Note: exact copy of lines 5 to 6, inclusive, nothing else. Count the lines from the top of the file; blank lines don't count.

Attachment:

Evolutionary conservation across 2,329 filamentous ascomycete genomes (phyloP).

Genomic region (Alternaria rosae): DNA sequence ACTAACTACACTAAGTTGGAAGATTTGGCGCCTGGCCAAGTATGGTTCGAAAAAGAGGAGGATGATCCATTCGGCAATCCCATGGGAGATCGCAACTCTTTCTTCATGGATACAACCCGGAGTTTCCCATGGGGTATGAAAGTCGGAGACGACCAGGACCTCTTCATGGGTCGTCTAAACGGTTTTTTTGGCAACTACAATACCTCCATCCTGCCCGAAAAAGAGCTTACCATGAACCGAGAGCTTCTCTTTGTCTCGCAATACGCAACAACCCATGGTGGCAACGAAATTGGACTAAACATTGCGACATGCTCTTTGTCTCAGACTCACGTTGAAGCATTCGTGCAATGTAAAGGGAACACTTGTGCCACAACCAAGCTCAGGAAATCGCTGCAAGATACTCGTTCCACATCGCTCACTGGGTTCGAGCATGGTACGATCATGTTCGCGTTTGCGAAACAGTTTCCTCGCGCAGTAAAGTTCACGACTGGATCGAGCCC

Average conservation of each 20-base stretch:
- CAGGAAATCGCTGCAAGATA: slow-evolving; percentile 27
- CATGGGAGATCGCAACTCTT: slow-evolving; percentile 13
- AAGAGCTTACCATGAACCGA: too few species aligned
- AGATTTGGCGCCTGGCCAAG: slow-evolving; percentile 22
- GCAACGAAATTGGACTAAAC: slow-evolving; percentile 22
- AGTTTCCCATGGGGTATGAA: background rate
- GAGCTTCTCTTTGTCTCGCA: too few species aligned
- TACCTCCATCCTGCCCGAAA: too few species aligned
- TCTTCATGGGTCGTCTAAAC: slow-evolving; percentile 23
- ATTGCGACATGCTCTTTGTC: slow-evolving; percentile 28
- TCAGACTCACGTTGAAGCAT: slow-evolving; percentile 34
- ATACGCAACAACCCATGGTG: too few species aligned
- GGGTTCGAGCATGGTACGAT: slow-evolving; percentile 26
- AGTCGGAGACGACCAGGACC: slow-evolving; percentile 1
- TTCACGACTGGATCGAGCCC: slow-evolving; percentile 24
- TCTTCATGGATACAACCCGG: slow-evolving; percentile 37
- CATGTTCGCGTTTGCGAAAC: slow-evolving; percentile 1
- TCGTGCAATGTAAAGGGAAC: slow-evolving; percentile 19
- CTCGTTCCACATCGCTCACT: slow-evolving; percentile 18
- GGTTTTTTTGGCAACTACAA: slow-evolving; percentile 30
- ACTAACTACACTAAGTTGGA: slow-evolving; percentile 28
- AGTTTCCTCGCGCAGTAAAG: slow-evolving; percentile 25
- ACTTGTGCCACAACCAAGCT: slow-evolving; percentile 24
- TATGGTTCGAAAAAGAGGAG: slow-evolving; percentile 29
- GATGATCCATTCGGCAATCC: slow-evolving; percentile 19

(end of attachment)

- CATGGGAGATCGCAACTCTT: slow-evolving; percentile 13
- AAGAGCTTACCATGAACCGA: too few species aligned